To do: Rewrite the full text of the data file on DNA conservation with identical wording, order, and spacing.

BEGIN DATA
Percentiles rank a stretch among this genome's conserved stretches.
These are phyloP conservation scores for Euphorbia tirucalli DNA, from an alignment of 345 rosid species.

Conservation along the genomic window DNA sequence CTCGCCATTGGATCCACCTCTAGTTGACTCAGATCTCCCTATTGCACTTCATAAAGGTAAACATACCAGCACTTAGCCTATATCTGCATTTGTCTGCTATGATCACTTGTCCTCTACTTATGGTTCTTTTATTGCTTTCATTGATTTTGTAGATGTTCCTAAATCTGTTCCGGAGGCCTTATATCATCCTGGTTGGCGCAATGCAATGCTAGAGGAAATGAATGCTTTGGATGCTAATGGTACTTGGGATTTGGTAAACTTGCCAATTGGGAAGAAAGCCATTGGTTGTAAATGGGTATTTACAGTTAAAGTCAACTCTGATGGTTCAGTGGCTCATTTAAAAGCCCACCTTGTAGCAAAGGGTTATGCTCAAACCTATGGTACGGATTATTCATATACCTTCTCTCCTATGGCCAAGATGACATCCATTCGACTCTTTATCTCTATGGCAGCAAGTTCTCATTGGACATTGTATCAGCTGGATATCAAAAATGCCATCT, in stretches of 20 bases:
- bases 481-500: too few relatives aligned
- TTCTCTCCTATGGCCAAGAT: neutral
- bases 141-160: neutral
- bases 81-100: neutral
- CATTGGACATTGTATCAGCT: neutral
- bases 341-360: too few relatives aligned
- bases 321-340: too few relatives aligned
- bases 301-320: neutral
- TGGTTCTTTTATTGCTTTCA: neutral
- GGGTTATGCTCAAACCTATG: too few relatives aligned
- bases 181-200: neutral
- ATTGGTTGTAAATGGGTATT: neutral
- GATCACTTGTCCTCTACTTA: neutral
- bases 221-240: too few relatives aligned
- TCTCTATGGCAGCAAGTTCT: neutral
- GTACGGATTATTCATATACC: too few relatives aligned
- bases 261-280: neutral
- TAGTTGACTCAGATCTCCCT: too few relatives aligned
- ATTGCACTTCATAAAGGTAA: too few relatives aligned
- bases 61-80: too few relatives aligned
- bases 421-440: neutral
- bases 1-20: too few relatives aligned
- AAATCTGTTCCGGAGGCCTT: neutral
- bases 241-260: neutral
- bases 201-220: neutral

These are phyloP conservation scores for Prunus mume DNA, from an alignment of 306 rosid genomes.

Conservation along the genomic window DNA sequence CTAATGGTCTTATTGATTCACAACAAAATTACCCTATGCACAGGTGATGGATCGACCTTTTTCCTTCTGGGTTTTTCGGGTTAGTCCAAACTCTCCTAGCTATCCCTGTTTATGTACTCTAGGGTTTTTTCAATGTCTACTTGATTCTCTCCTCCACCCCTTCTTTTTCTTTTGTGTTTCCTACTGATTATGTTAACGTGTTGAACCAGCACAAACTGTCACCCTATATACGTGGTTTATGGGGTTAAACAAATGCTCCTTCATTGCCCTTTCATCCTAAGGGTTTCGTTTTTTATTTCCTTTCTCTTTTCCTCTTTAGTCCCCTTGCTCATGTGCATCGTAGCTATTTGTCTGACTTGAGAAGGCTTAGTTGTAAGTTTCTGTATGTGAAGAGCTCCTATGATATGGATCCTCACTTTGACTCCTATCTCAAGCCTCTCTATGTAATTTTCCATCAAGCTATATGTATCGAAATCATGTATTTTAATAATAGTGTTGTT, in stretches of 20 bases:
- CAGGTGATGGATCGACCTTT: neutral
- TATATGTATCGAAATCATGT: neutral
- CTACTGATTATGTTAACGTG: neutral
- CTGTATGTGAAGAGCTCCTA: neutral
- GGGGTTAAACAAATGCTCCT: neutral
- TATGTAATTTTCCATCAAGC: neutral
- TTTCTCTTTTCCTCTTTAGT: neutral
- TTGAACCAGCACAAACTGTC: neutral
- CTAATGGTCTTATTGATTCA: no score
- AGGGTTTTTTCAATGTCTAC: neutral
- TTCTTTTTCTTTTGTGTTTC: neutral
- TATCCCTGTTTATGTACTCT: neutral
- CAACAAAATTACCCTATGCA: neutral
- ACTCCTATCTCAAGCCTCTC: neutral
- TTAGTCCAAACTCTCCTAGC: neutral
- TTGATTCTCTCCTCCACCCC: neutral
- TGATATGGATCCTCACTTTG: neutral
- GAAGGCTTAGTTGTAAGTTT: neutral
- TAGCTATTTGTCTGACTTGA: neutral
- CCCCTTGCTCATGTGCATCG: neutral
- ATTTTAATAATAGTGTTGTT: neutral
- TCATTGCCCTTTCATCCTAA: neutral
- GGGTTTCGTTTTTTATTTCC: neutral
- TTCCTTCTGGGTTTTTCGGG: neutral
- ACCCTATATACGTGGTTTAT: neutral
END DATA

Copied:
Percentiles rank a stretch among this genome's conserved stretches.
These are phyloP conservation scores for Euphorbia tirucalli DNA, from an alignment of 345 rosid species.

Conservation along the genomic window DNA sequence CTCGCCATTGGATCCACCTCTAGTTGACTCAGATCTCCCTATTGCACTTCATAAAGGTAAACATACCAGCACTTAGCCTATATCTGCATTTGTCTGCTATGATCACTTGTCCTCTACTTATGGTTCTTTTATTGCTTTCATTGATTTTGTAGATGTTCCTAAATCTGTTCCGGAGGCCTTATATCATCCTGGTTGGCGCAATGCAATGCTAGAGGAAATGAATGCTTTGGATGCTAATGGTACTTGGGATTTGGTAAACTTGCCAATTGGGAAGAAAGCCATTGGTTGTAAATGGGTATTTACAGTTAAAGTCAACTCTGATGGTTCAGTGGCTCATTTAAAAGCCCACCTTGTAGCAAAGGGTTATGCTCAAACCTATGGTACGGATTATTCATATACCTTCTCTCCTATGGCCAAGATGACATCCATTCGACTCTTTATCTCTATGGCAGCAAGTTCTCATTGGACATTGTATCAGCTGGATATCAAAAATGCCATCT, in stretches of 20 bases:
- bases 481-500: too few relatives aligned
- TTCTCTCCTATGGCCAAGAT: neutral
- bases 141-160: neutral
- bases 81-100: neutral
- CATTGGACATTGTATCAGCT: neutral
- bases 341-360: too few relatives aligned
- bases 321-340: too few relatives aligned
- bases 301-320: neutral
- TGGTTCTTTTATTGCTTTCA: neutral
- GGGTTATGCTCAAACCTATG: too few relatives aligned
- bases 181-200: neutral
- ATTGGTTGTAAATGGGTATT: neutral
- GATCACTTGTCCTCTACTTA: neutral
- bases 221-240: too few relatives aligned
- TCTCTATGGCAGCAAGTTCT: neutral
- GTACGGATTATTCATATACC: too few relatives aligned
- bases 261-280: neutral
- TAGTTGACTCAGATCTCCCT: too few relatives aligned
- ATTGCACTTCATAAAGGTAA: too few relatives aligned
- bases 61-80: too few relatives aligned
- bases 421-440: neutral
- bases 1-20: too few relatives aligned
- AAATCTGTTCCGGAGGCCTT: neutral
- bases 241-260: neutral
- bases 201-220: neutral

These are phyloP conservation scores for Prunus mume DNA, from an alignment of 306 rosid genomes.

Conservation along the genomic window DNA sequence CTAATGGTCTTATTGATTCACAACAAAATTACCCTATGCACAGGTGATGGATCGACCTTTTTCCTTCTGGGTTTTTCGGGTTAGTCCAAACTCTCCTAGCTATCCCTGTTTATGTACTCTAGGGTTTTTTCAATGTCTACTTGATTCTCTCCTCCACCCCTTCTTTTTCTTTTGTGTTTCCTACTGATTATGTTAACGTGTTGAACCAGCACAAACTGTCACCCTATATACGTGGTTTATGGGGTTAAACAAATGCTCCTTCATTGCCCTTTCATCCTAAGGGTTTCGTTTTTTATTTCCTTTCTCTTTTCCTCTTTAGTCCCCTTGCTCATGTGCATCGTAGCTATTTGTCTGACTTGAGAAGGCTTAGTTGTAAGTTTCTGTATGTGAAGAGCTCCTATGATATGGATCCTCACTTTGACTCCTATCTCAAGCCTCTCTATGTAATTTTCCATCAAGCTATATGTATCGAAATCATGTATTTTAATAATAGTGTTGTT, in stretches of 20 bases:
- CAGGTGATGGATCGACCTTT: neutral
- TATATGTATCGAAATCATGT: neutral
- CTACTGATTATGTTAACGTG: neutral
- CTGTATGTGAAGAGCTCCTA: neutral
- GGGGTTAAACAAATGCTCCT: neutral
- TATGTAATTTTCCATCAAGC: neutral
- TTTCTCTTTTCCTCTTTAGT: neutral
- TTGAACCAGCACAAACTGTC: neutral
- CTAATGGTCTTATTGATTCA: no score
- AGGGTTTTTTCAATGTCTAC: neutral
- TTCTTTTTCTTTTGTGTTTC: neutral
- TATCCCTGTTTATGTACTCT: neutral
- CAACAAAATTACCCTATGCA: neutral
- ACTCCTATCTCAAGCCTCTC: neutral
- TTAGTCCAAACTCTCCTAGC: neutral
- TTGATTCTCTCCTCCACCCC: neutral
- TGATATGGATCCTCACTTTG: neutral
- GAAGGCTTAGTTGTAAGTTT: neutral
- TAGCTATTTGTCTGACTTGA: neutral
- CCCCTTGCTCATGTGCATCG: neutral
- ATTTTAATAATAGTGTTGTT: neutral
- TCATTGCCCTTTCATCCTAA: neutral
- GGGTTTCGTTTTTTATTTCC: neutral
- TTCCTTCTGGGTTTTTCGGG: neutral
- ACCCTATATACGTGGTTTAT: neutral